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Printer Friendly VersionSelected Information - Completed Research

CP275  How to Solve the Pitch Fibre Pipe Problem Sewerage
Pitch fibre pipes were used in the UK for drainage and sewerage particularly between the 1940's and 1970's and since 1900 in North America. They were cheaper than their clay counterparts and are commonly encountered in UK private sewers / lateral drains that may shortly be transferred into Sewerage Undertakers' ownership.

Pitch fibre material has poor structural strength / jetting resistance and these pipes form a large portion of private sewer / lateral drain repair insurance claims. A 2003 DEFRA paper also states that 'pitch fibre pipes can be expected to have a design life of up to 40 years', which means many laid pipes have reached or passed their design life expectancy.

There is North American research on material performance which would help assess UK ownership implications. At least one UK manufacturer is also understood to have used asbestos fibre to reinforce pitch fibre pipe until 1965, with implications for owners, insurers and repairers under the "Control of Asbestos at Work Regulations". Finally, information may exist on pitch fibre pipe location which would be of great value to potential new owners of these assets.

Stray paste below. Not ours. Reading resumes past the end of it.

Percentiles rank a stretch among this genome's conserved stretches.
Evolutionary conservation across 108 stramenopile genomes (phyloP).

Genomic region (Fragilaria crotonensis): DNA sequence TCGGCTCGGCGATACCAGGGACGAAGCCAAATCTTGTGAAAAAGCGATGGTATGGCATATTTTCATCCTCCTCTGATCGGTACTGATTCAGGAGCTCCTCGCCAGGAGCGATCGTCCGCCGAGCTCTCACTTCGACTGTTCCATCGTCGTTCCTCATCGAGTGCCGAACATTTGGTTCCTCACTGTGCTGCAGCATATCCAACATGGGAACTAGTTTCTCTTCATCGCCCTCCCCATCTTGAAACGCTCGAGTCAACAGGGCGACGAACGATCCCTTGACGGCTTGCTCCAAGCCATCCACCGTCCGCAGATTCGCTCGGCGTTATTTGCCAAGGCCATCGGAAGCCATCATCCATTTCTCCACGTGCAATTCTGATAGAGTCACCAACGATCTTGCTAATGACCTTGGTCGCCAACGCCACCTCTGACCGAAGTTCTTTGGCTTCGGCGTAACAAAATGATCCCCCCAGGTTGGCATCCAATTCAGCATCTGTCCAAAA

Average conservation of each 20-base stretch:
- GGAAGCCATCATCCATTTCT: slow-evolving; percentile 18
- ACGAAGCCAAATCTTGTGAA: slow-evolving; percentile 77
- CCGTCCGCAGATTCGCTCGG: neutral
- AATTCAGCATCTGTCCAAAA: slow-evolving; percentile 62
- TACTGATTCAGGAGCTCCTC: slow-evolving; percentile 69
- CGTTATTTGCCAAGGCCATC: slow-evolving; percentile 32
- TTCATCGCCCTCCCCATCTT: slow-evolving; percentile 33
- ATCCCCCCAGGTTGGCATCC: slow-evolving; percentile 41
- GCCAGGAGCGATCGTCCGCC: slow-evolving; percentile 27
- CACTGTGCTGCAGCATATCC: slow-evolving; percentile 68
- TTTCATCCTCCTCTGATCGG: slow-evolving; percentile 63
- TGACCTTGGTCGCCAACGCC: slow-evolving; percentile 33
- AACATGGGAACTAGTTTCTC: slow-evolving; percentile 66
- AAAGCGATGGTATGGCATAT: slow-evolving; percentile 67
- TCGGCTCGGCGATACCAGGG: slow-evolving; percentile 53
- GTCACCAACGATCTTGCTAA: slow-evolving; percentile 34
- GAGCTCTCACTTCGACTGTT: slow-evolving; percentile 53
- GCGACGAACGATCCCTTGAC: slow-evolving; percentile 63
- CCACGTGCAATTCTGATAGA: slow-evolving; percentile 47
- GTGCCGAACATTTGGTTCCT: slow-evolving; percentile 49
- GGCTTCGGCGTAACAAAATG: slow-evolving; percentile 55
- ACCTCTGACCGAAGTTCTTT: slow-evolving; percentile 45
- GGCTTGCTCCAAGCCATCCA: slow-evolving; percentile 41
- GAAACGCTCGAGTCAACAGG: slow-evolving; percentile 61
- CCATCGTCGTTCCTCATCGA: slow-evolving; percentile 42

This project has addressed these issues and has provided best practice guidance on: asbestos concerns; ownership; asset life and cost-effective rehabilitation / replacement. WRc worked with the University of Waterloo, Canada, the former Pitch Fibre Manufacturers Association, the private drain repair industry and insurers on the project.

Benefits

  • Confirmation of the existence of pitch fibre drains / sewers containing asbestos, and assessment of risk and regulatory implications on ownership and repair / replacement
  • Better understanding of the location of pitch fibre drains and sewers
  • Cost effective pitch fibre pipe rehabilitation / structural designs, to support capital / operational policies required following change of ownership
  • Reduced risk of failure of pitch fibre pipes.
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